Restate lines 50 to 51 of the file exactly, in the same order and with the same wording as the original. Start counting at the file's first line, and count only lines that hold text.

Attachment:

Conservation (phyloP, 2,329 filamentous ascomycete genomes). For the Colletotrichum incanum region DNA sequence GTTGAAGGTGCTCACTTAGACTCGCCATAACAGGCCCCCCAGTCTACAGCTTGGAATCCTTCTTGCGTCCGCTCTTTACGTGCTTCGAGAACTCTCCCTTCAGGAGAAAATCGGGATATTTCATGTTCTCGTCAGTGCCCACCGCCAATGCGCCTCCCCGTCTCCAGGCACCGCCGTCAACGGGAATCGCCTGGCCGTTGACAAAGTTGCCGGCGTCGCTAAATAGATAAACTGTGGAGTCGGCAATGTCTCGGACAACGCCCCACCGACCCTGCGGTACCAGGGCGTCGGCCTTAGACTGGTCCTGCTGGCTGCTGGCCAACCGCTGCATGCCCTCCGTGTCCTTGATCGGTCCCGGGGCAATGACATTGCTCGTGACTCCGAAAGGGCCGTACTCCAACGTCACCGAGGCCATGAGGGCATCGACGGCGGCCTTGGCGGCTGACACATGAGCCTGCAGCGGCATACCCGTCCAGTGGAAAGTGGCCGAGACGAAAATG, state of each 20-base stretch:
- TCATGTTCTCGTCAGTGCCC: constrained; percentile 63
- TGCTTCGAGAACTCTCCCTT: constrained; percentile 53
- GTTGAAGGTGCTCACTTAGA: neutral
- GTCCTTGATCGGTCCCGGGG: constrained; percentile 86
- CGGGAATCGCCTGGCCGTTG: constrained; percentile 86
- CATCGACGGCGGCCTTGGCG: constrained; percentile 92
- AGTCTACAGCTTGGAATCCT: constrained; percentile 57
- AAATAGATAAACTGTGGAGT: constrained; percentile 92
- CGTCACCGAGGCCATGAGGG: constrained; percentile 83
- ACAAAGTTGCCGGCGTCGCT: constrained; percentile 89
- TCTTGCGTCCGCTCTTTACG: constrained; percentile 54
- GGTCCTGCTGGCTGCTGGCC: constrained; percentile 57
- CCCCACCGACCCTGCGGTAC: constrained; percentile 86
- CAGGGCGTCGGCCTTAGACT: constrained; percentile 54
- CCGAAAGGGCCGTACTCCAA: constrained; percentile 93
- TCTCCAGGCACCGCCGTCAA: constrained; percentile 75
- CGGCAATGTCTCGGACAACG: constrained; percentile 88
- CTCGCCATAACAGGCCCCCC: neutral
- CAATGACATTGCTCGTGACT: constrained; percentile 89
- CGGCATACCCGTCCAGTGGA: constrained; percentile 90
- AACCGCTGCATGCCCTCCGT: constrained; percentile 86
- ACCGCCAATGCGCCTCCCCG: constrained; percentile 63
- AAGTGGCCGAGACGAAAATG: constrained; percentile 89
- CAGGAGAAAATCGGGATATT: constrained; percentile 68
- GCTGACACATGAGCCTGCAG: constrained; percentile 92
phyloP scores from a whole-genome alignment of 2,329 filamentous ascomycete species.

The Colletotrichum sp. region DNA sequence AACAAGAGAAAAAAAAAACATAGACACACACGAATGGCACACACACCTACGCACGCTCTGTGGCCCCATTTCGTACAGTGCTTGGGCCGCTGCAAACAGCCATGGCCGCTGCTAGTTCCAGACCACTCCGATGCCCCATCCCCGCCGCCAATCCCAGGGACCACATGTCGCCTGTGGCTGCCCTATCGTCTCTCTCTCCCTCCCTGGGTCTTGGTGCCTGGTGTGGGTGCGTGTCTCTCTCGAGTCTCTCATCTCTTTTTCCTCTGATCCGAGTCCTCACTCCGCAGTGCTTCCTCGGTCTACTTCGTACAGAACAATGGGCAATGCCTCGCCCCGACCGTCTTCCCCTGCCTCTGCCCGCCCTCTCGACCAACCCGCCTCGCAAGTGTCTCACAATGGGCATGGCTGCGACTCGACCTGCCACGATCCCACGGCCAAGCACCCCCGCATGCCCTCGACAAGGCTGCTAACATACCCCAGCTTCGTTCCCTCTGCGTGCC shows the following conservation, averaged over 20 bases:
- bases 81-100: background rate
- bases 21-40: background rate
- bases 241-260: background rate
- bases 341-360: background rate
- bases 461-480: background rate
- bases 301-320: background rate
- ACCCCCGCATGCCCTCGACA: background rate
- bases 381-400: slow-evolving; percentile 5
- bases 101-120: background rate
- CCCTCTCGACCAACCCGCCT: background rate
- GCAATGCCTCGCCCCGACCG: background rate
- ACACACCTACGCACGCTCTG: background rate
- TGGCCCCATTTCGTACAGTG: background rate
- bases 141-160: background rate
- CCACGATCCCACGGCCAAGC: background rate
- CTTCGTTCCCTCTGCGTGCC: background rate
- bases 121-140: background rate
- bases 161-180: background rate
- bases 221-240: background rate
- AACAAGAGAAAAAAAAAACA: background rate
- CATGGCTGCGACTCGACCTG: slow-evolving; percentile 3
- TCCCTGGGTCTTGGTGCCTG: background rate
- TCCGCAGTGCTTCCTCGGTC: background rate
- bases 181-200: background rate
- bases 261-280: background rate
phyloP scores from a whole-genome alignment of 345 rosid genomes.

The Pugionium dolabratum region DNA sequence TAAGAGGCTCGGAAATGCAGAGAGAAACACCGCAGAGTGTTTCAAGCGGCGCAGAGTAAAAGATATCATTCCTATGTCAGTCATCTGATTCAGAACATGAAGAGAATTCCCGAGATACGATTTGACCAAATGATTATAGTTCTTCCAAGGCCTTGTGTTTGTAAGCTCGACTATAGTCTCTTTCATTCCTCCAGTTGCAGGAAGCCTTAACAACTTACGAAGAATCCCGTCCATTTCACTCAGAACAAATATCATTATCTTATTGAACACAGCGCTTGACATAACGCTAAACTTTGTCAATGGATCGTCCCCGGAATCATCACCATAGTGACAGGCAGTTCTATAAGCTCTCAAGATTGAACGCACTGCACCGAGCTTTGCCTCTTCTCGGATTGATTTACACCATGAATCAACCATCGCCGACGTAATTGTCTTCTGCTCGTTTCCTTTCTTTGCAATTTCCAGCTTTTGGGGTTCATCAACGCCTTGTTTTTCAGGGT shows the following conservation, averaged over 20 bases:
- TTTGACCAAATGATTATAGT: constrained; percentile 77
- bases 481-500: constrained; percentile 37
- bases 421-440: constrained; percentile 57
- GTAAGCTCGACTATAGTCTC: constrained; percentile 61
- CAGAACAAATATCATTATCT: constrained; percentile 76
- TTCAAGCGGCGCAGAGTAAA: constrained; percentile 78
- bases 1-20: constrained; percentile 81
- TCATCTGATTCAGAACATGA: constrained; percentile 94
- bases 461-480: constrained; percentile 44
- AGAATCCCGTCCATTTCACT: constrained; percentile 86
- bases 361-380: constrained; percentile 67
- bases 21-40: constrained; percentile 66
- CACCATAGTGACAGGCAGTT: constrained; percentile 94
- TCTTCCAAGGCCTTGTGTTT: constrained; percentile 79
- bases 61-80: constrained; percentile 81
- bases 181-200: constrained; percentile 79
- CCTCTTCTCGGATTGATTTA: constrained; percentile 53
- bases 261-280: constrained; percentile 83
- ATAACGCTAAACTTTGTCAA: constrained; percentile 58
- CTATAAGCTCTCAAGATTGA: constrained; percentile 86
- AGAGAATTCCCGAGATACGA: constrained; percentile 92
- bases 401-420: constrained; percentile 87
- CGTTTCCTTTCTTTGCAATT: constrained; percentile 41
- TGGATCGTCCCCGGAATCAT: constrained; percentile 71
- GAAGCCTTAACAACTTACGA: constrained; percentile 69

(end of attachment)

- TCCCTGGGTCTTGGTGCCTG: background rate
- TCCGCAGTGCTTCCTCGGTC: background rate